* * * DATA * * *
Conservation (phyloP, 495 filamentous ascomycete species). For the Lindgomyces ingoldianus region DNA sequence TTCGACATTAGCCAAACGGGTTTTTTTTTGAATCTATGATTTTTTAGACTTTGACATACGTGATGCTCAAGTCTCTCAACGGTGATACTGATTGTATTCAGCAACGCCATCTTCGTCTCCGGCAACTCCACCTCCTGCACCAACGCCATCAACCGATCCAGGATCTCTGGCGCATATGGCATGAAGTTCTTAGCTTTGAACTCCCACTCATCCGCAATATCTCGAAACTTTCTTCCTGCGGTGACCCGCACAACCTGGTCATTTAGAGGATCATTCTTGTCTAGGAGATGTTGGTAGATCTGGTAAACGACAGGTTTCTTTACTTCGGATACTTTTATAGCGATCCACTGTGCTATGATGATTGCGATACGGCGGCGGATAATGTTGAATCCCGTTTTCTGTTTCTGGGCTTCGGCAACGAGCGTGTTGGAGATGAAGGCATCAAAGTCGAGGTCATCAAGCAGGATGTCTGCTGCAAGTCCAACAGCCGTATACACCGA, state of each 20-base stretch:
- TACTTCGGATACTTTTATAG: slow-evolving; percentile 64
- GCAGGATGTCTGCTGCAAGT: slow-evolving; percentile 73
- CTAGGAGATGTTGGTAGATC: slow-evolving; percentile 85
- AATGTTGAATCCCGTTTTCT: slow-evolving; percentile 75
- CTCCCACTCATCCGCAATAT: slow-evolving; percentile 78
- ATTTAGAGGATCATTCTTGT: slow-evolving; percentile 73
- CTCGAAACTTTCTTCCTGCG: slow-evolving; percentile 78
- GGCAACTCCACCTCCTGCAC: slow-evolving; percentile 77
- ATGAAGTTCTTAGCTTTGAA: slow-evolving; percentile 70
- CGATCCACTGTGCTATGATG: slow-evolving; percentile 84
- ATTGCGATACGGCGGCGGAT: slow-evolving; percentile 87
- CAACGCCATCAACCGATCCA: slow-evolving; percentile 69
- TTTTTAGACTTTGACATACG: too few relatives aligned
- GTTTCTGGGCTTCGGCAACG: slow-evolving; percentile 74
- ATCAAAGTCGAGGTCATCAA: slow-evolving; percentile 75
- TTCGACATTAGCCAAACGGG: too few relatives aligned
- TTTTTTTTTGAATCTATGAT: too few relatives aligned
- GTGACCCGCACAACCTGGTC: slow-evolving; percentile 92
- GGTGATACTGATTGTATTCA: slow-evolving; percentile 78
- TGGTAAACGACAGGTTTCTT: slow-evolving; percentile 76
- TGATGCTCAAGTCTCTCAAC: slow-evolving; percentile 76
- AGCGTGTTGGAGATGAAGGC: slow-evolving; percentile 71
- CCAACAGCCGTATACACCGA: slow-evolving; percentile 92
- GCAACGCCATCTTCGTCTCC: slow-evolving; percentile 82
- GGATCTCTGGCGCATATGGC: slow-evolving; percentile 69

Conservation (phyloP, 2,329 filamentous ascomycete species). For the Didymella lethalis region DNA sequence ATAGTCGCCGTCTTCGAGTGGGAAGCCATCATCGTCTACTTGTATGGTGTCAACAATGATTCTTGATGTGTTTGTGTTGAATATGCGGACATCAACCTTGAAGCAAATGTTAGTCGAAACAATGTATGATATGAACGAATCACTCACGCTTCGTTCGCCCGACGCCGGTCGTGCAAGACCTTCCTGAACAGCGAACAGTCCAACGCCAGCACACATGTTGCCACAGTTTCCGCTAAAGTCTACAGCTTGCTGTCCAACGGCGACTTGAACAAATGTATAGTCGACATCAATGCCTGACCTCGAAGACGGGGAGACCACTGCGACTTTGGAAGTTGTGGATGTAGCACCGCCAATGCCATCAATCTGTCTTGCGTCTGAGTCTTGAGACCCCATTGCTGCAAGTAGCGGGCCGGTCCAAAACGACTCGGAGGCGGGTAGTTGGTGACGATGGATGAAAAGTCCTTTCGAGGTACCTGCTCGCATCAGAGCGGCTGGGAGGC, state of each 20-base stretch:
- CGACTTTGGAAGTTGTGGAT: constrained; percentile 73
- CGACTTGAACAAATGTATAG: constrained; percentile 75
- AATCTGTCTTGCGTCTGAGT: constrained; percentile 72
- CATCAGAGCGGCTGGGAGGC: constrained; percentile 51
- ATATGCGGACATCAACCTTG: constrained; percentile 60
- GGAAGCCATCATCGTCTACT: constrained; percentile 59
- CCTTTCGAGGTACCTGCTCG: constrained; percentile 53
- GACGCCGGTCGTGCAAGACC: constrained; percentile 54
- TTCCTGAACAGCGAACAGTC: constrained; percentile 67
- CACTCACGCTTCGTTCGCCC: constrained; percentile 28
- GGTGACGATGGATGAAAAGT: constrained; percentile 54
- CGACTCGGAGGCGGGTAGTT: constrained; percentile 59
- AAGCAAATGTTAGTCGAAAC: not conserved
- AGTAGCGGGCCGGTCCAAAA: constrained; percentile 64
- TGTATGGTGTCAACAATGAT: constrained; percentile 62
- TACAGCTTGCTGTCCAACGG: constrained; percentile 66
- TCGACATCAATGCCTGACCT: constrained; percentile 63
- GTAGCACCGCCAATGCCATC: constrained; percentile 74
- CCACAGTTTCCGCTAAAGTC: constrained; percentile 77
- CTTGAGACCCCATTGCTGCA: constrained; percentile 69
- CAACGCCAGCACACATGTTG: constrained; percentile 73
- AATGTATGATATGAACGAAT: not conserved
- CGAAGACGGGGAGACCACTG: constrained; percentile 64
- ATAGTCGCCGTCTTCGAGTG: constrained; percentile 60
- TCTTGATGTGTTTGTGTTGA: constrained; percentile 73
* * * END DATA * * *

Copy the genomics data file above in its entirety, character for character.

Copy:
Conservation (phyloP, 495 filamentous ascomycete species). For the Lindgomyces ingoldianus region DNA sequence TTCGACATTAGCCAAACGGGTTTTTTTTTGAATCTATGATTTTTTAGACTTTGACATACGTGATGCTCAAGTCTCTCAACGGTGATACTGATTGTATTCAGCAACGCCATCTTCGTCTCCGGCAACTCCACCTCCTGCACCAACGCCATCAACCGATCCAGGATCTCTGGCGCATATGGCATGAAGTTCTTAGCTTTGAACTCCCACTCATCCGCAATATCTCGAAACTTTCTTCCTGCGGTGACCCGCACAACCTGGTCATTTAGAGGATCATTCTTGTCTAGGAGATGTTGGTAGATCTGGTAAACGACAGGTTTCTTTACTTCGGATACTTTTATAGCGATCCACTGTGCTATGATGATTGCGATACGGCGGCGGATAATGTTGAATCCCGTTTTCTGTTTCTGGGCTTCGGCAACGAGCGTGTTGGAGATGAAGGCATCAAAGTCGAGGTCATCAAGCAGGATGTCTGCTGCAAGTCCAACAGCCGTATACACCGA, state of each 20-base stretch:
- TACTTCGGATACTTTTATAG: slow-evolving; percentile 64
- GCAGGATGTCTGCTGCAAGT: slow-evolving; percentile 73
- CTAGGAGATGTTGGTAGATC: slow-evolving; percentile 85
- AATGTTGAATCCCGTTTTCT: slow-evolving; percentile 75
- CTCCCACTCATCCGCAATAT: slow-evolving; percentile 78
- ATTTAGAGGATCATTCTTGT: slow-evolving; percentile 73
- CTCGAAACTTTCTTCCTGCG: slow-evolving; percentile 78
- GGCAACTCCACCTCCTGCAC: slow-evolving; percentile 77
- ATGAAGTTCTTAGCTTTGAA: slow-evolving; percentile 70
- CGATCCACTGTGCTATGATG: slow-evolving; percentile 84
- ATTGCGATACGGCGGCGGAT: slow-evolving; percentile 87
- CAACGCCATCAACCGATCCA: slow-evolving; percentile 69
- TTTTTAGACTTTGACATACG: too few relatives aligned
- GTTTCTGGGCTTCGGCAACG: slow-evolving; percentile 74
- ATCAAAGTCGAGGTCATCAA: slow-evolving; percentile 75
- TTCGACATTAGCCAAACGGG: too few relatives aligned
- TTTTTTTTTGAATCTATGAT: too few relatives aligned
- GTGACCCGCACAACCTGGTC: slow-evolving; percentile 92
- GGTGATACTGATTGTATTCA: slow-evolving; percentile 78
- TGGTAAACGACAGGTTTCTT: slow-evolving; percentile 76
- TGATGCTCAAGTCTCTCAAC: slow-evolving; percentile 76
- AGCGTGTTGGAGATGAAGGC: slow-evolving; percentile 71
- CCAACAGCCGTATACACCGA: slow-evolving; percentile 92
- GCAACGCCATCTTCGTCTCC: slow-evolving; percentile 82
- GGATCTCTGGCGCATATGGC: slow-evolving; percentile 69

Conservation (phyloP, 2,329 filamentous ascomycete species). For the Didymella lethalis region DNA sequence ATAGTCGCCGTCTTCGAGTGGGAAGCCATCATCGTCTACTTGTATGGTGTCAACAATGATTCTTGATGTGTTTGTGTTGAATATGCGGACATCAACCTTGAAGCAAATGTTAGTCGAAACAATGTATGATATGAACGAATCACTCACGCTTCGTTCGCCCGACGCCGGTCGTGCAAGACCTTCCTGAACAGCGAACAGTCCAACGCCAGCACACATGTTGCCACAGTTTCCGCTAAAGTCTACAGCTTGCTGTCCAACGGCGACTTGAACAAATGTATAGTCGACATCAATGCCTGACCTCGAAGACGGGGAGACCACTGCGACTTTGGAAGTTGTGGATGTAGCACCGCCAATGCCATCAATCTGTCTTGCGTCTGAGTCTTGAGACCCCATTGCTGCAAGTAGCGGGCCGGTCCAAAACGACTCGGAGGCGGGTAGTTGGTGACGATGGATGAAAAGTCCTTTCGAGGTACCTGCTCGCATCAGAGCGGCTGGGAGGC, state of each 20-base stretch:
- CGACTTTGGAAGTTGTGGAT: constrained; percentile 73
- CGACTTGAACAAATGTATAG: constrained; percentile 75
- AATCTGTCTTGCGTCTGAGT: constrained; percentile 72
- CATCAGAGCGGCTGGGAGGC: constrained; percentile 51
- ATATGCGGACATCAACCTTG: constrained; percentile 60
- GGAAGCCATCATCGTCTACT: constrained; percentile 59
- CCTTTCGAGGTACCTGCTCG: constrained; percentile 53
- GACGCCGGTCGTGCAAGACC: constrained; percentile 54
- TTCCTGAACAGCGAACAGTC: constrained; percentile 67
- CACTCACGCTTCGTTCGCCC: constrained; percentile 28
- GGTGACGATGGATGAAAAGT: constrained; percentile 54
- CGACTCGGAGGCGGGTAGTT: constrained; percentile 59
- AAGCAAATGTTAGTCGAAAC: not conserved
- AGTAGCGGGCCGGTCCAAAA: constrained; percentile 64
- TGTATGGTGTCAACAATGAT: constrained; percentile 62
- TACAGCTTGCTGTCCAACGG: constrained; percentile 66
- TCGACATCAATGCCTGACCT: constrained; percentile 63
- GTAGCACCGCCAATGCCATC: constrained; percentile 74
- CCACAGTTTCCGCTAAAGTC: constrained; percentile 77
- CTTGAGACCCCATTGCTGCA: constrained; percentile 69
- CAACGCCAGCACACATGTTG: constrained; percentile 73
- AATGTATGATATGAACGAAT: not conserved
- CGAAGACGGGGAGACCACTG: constrained; percentile 64
- ATAGTCGCCGTCTTCGAGTG: constrained; percentile 60
- TCTTGATGTGTTTGTGTTGA: constrained; percentile 73